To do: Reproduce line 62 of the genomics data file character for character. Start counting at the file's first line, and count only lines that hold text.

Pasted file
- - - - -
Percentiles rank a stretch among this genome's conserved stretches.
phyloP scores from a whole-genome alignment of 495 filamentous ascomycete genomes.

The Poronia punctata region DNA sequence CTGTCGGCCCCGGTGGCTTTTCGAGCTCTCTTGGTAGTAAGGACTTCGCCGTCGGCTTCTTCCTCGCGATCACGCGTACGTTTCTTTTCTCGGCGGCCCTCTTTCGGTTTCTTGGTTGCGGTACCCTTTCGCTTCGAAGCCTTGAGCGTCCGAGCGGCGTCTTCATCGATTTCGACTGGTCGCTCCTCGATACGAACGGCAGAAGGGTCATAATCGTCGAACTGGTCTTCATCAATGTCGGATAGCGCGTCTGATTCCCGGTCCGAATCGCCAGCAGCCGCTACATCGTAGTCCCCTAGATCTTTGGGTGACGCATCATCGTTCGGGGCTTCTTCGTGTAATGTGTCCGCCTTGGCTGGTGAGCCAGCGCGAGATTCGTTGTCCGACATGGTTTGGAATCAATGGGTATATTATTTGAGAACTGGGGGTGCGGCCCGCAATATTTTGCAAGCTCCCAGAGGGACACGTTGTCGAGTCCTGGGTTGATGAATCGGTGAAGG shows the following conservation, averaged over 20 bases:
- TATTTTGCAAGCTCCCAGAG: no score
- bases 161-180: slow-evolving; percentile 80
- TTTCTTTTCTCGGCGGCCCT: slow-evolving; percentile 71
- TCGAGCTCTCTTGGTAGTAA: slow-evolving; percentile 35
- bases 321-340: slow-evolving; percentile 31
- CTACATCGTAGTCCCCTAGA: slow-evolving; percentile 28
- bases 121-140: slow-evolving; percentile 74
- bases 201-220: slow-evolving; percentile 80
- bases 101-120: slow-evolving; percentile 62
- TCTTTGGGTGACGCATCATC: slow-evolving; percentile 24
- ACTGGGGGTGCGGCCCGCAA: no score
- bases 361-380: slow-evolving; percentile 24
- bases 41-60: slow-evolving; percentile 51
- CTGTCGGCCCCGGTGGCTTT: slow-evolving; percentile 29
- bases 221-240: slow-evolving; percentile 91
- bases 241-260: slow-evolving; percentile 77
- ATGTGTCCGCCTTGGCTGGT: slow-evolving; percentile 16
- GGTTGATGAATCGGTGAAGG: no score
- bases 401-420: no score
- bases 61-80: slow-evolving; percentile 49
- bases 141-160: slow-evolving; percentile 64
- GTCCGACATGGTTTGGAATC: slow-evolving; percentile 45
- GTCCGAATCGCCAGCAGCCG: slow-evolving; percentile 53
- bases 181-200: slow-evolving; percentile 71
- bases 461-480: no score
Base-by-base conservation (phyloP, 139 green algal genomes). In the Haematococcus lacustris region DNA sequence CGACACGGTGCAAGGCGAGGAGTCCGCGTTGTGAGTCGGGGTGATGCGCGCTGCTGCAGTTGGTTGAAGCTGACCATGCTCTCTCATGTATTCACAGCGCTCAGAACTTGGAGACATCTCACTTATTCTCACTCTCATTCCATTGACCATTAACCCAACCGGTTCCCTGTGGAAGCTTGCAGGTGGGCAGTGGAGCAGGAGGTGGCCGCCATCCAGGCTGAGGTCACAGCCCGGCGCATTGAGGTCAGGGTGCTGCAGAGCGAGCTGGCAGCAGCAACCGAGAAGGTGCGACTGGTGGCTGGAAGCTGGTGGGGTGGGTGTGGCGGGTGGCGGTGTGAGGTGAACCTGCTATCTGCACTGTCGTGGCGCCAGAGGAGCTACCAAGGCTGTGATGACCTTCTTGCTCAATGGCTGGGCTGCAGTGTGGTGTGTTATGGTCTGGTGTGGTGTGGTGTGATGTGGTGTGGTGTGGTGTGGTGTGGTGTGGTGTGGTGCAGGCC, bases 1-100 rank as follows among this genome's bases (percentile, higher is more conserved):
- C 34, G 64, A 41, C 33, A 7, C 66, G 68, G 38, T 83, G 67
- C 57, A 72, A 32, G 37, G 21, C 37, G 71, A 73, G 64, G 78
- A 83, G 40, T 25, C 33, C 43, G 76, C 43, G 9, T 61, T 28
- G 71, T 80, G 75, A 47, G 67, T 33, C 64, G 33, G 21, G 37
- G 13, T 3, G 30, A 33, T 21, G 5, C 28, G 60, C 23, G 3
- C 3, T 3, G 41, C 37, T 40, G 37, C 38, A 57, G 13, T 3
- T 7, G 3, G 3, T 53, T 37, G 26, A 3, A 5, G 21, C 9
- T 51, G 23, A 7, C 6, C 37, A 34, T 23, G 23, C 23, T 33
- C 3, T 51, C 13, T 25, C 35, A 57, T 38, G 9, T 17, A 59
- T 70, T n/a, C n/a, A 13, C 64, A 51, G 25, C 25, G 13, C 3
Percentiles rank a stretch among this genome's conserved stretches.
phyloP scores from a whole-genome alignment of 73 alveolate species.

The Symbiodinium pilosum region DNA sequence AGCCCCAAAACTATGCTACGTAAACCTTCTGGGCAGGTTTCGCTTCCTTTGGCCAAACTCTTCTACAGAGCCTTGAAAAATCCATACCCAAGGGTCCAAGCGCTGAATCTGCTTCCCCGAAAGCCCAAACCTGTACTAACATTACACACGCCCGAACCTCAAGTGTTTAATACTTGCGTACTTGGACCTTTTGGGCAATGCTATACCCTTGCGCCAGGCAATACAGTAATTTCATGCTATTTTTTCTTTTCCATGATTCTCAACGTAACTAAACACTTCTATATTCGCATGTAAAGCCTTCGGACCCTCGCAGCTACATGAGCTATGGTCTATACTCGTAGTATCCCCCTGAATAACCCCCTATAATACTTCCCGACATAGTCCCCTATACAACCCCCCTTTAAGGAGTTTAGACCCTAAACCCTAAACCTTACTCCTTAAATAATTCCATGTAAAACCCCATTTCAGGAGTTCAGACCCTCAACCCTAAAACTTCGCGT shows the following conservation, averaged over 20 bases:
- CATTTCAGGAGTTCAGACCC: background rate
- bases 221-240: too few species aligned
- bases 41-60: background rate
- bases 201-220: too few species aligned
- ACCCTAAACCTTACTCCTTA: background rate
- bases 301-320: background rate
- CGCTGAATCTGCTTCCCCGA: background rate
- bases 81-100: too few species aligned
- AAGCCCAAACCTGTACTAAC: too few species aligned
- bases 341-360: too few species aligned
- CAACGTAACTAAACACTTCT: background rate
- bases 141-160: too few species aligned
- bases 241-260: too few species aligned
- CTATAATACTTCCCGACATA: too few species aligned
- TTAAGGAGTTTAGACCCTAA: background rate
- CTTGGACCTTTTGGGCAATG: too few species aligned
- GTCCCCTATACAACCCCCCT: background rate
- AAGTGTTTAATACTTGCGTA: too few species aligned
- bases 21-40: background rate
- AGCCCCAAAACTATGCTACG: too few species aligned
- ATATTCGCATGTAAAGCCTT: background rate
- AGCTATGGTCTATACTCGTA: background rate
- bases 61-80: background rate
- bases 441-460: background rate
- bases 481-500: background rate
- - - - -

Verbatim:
- AGCCCCAAAACTATGCTACG: too few species aligned